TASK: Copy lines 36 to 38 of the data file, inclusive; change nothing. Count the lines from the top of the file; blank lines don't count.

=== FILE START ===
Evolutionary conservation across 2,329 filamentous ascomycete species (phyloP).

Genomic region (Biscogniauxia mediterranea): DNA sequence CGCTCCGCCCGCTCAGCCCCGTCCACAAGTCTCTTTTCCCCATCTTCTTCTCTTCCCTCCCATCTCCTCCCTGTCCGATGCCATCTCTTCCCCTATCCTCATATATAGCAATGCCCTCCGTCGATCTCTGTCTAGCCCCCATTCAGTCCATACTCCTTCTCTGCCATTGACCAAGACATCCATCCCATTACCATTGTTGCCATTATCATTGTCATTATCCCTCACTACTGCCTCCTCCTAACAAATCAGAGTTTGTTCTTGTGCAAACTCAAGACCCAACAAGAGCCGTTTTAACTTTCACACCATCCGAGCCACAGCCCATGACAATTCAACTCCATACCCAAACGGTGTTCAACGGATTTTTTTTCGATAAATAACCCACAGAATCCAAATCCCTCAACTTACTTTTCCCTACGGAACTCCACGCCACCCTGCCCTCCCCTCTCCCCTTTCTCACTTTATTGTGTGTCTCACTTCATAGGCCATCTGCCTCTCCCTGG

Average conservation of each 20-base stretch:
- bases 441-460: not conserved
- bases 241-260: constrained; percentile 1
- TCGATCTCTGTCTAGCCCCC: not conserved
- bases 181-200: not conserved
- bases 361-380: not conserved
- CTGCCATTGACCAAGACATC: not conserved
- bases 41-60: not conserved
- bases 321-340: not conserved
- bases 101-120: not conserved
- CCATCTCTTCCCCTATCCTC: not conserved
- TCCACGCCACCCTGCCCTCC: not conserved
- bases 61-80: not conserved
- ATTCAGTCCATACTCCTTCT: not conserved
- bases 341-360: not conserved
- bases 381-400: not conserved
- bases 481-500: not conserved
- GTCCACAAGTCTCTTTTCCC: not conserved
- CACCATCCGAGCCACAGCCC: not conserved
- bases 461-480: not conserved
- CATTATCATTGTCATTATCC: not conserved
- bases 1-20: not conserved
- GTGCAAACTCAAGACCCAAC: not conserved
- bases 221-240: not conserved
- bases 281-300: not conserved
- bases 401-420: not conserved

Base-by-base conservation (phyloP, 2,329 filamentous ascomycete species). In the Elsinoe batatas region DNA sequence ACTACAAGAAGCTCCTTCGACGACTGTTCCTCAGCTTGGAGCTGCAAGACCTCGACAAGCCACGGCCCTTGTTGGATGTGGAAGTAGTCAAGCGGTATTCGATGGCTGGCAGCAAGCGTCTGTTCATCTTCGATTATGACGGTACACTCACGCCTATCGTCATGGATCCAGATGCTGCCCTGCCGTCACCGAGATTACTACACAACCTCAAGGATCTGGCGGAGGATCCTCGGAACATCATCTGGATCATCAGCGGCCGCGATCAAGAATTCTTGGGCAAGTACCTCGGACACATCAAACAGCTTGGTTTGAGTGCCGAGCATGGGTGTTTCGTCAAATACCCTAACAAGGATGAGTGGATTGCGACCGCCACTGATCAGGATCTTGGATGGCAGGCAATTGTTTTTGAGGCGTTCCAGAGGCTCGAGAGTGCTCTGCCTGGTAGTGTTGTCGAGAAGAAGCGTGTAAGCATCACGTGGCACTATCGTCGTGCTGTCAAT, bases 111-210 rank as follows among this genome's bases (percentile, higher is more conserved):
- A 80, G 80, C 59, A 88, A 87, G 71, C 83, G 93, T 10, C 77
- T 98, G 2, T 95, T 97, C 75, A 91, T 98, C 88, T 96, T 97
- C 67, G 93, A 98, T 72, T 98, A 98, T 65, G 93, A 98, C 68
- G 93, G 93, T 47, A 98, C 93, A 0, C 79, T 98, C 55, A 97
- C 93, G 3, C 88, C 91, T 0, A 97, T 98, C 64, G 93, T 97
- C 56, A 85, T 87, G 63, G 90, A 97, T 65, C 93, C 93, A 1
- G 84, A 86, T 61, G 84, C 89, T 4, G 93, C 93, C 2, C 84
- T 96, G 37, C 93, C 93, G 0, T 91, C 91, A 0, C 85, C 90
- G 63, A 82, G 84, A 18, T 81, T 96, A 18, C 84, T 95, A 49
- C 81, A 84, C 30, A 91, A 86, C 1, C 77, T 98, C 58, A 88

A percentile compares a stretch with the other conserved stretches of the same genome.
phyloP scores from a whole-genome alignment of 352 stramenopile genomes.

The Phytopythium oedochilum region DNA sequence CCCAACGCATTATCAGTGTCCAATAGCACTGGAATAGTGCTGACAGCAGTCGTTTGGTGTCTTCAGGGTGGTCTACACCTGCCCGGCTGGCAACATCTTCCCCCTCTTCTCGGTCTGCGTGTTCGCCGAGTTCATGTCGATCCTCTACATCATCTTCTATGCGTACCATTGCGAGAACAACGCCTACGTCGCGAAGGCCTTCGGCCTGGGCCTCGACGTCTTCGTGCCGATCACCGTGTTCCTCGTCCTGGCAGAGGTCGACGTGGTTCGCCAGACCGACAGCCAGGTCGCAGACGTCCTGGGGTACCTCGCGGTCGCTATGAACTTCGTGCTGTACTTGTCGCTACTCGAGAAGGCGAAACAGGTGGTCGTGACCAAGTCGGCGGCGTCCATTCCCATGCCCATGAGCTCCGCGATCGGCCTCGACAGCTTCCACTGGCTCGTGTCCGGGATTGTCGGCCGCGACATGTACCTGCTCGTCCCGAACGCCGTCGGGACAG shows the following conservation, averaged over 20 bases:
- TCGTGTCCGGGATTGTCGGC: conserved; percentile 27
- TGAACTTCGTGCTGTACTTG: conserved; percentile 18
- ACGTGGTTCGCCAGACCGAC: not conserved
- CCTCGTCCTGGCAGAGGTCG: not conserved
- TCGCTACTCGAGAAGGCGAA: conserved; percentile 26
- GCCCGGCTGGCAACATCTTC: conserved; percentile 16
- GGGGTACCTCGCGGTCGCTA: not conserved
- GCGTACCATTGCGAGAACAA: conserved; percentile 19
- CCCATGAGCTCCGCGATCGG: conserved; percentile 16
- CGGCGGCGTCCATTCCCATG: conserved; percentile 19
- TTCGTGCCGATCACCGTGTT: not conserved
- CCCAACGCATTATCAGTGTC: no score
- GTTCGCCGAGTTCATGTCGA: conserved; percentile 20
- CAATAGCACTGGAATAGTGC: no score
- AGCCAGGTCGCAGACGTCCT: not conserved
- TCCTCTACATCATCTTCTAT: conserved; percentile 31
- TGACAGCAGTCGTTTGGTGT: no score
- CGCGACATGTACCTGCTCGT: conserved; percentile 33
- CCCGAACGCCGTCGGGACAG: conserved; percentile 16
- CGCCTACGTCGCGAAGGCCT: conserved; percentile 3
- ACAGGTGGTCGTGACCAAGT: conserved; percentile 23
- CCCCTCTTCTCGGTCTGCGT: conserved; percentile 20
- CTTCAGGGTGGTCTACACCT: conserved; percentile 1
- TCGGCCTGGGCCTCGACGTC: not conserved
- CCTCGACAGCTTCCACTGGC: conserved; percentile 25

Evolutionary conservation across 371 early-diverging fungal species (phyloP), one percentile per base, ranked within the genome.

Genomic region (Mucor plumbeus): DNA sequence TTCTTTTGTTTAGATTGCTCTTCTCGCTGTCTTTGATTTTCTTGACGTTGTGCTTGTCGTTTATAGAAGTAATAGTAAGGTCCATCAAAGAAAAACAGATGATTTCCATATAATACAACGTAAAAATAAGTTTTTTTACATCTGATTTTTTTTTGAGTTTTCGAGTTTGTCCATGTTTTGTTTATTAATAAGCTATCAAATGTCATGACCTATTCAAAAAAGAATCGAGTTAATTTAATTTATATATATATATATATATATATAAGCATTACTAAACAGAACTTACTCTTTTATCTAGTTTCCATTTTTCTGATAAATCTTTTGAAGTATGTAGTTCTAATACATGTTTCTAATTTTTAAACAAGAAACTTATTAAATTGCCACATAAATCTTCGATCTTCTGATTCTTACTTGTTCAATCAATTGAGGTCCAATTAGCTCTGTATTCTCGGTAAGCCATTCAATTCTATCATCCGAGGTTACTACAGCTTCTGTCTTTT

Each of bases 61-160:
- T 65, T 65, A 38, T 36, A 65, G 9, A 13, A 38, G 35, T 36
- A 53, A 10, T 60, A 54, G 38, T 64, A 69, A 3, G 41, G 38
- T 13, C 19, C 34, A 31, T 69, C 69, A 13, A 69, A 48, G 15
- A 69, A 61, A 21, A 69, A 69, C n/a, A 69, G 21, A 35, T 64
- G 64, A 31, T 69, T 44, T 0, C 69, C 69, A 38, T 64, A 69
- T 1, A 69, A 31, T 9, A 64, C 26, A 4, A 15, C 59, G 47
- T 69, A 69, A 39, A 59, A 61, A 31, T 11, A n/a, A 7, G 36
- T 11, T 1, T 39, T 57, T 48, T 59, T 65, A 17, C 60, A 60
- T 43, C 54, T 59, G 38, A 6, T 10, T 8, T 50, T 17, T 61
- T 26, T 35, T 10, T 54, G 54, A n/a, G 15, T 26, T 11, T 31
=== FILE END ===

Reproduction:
- G 84, A 86, T 61, G 84, C 89, T 4, G 93, C 93, C 2, C 84
- T 96, G 37, C 93, C 93, G 0, T 91, C 91, A 0, C 85, C 90
- G 63, A 82, G 84, A 18, T 81, T 96, A 18, C 84, T 95, A 49